Prohibit Retroactive Application of Laws; End Use of Death Penalty
Abdul Quader Mollah gestures as he talks from a police van after a war crimes tribunal sentenced him to life imprisonment in Dhaka February 5, 2013. © 2013 Reuters
(New York) – The death sentence against Abdul Qader Mollah, a leader of the Jamaat-e-Islami party convicted of war crimes during the 1971 war of liberation, is based on the retroactive application of amended legislation after the conclusion of his trial and violates international fair trial standards to which Bangladesh is a party, Human Rights Watch said today.
Human Rights Watch has long supported efforts to deliver accountability for the atrocities committed during Bangladesh’s war of independence and to ensuring meaningful justice for victims and survivors through fair and transparent trials which meet the highest standards. Human Rights Watch takes no position on the guilt or innocence of any of the accused at the International Crimes Tribunal (ICT) of Bangladesh.
“Human Rights Watch has long called for justice for the 1971 atrocities, but justice requires fair trials and due process of law,” said Brad Adams, Asia Director. “Changing the law and applying it retroactively after a trial offends basic notions of a fair trial under international law.”
On February 5, 2013, Mollah was sentenced to life in prison by the International Crimes Tribunal (ICT), a domestic court holding trials for the atrocities in Bangladesh’s 1971 war of liberation from West Pakistan.He was convicted on five of six counts, including murder and rape as crimes against humanity and war crimes. He was acquitted on one count of murder. Government officials, members of the ruling Awami League party, and segments of the public reacted with outrage that Mollah was not sentenced to death. Large crowds assembled in the Shahbag area of Dhaka demanding the death penalty.
The government responded by proposing amendments to the ICT law, allowing the prosecution to appeal the sentence and decreasing the time for an appeal from 90 days to 60 days. Until the Mollah case, the prosecution was only allowed to appeal if the accused was acquitted. 90 days were allowed for appeals. The amendments were adopted on February 17. On September 17, the Appellate Division of the Supreme Court reversed the life sentence on Mollah and imposed the death penalty for murder and rape as crimes against humanity.Human Rights Watch said that the amendments are a clear violation of the International Covenant on Civil and Political Rights (ICCPR), to which Bangladesh is a state party.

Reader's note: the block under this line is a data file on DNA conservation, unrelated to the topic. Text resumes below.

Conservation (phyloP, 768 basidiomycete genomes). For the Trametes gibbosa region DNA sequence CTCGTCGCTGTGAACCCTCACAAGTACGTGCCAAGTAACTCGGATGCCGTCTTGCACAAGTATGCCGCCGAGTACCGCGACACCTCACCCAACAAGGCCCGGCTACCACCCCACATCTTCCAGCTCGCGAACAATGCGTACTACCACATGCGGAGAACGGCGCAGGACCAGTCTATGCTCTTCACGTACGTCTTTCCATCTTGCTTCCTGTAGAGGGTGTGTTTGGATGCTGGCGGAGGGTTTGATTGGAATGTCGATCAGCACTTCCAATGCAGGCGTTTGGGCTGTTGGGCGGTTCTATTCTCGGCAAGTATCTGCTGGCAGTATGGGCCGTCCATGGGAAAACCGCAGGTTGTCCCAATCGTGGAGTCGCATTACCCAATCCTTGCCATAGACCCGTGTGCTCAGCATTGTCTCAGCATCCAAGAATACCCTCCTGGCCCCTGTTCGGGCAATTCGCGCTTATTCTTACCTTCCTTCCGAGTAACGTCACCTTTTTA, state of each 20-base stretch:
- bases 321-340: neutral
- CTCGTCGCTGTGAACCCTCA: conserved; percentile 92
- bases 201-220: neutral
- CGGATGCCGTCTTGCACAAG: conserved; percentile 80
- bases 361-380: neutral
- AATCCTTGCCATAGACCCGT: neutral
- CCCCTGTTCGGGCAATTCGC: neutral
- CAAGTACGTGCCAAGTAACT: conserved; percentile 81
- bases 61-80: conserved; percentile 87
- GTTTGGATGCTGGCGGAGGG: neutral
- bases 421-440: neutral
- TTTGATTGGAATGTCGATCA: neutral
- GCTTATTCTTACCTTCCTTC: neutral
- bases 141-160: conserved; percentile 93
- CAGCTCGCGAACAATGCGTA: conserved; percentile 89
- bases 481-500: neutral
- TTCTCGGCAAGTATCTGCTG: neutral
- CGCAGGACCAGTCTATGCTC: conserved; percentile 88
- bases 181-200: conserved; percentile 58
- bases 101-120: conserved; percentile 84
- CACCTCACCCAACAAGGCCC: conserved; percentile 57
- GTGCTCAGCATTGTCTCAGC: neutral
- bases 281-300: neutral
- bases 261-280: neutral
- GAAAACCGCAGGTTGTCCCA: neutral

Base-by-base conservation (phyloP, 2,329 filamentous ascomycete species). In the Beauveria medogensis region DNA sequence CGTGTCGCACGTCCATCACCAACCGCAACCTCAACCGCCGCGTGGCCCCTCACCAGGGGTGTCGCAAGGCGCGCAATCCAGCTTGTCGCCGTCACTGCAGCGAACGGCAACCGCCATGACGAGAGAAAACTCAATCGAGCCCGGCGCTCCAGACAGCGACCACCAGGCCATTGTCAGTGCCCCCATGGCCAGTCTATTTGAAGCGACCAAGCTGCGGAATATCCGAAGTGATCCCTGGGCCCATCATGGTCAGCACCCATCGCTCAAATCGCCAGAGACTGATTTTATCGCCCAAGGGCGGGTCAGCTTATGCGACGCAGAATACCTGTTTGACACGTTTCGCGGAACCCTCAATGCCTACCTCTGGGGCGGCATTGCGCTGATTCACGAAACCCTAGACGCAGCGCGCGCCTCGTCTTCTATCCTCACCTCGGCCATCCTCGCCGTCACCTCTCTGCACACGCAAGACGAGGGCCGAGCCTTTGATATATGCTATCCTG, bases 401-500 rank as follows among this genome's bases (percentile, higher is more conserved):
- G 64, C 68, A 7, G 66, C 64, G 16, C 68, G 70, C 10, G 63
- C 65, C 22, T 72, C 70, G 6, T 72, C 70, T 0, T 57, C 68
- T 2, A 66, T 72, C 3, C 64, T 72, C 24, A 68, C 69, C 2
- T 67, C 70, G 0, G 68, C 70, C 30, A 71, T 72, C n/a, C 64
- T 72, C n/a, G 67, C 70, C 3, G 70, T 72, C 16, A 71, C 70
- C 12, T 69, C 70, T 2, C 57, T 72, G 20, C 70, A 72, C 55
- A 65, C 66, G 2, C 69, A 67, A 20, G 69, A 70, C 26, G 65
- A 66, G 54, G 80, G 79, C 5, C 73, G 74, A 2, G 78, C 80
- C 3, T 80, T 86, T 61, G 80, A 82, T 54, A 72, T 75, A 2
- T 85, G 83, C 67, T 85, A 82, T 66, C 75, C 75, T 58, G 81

An amendment to the Bangladeshi constitution which strips those accused of war crimes of certain fundamental rights should be repealed to ensure equality and due process of law. Although the Bangladeshi constitution contains a safeguard against retroactive application of laws, the amendment removes these protections from those accused of war crimes. Human Rights Watch has long called for the repeal of this amendment as it violates international law.
“The prohibition against retroactive application of laws is a universal protection for everyone against the abuse of laws,” said Adams. “Without this protection, governments would simply keep amending laws whenever faced with a verdict they didn’t like.”
Human Rights Watch is opposed to the death penalty in all circumstances since it is an irreversible, cruel, and degrading punishment.
The United Nations Human Rights Committee, which interprets the ICCPR, has said that “in cases of trials leading to the imposition of the death penalty scrupulous respect of the guarantees of fair trial is particularly important” and that any death penalty imposed after an unfair trial would be a violation of the right to a fair trial.
“In cases involving the death penalty adherence to fair trial standards is more important than ever,” said Adams. “Instead of giving in to public pressure, the government should now seize this moment to join the international trend in doing away with this barbaric practice.”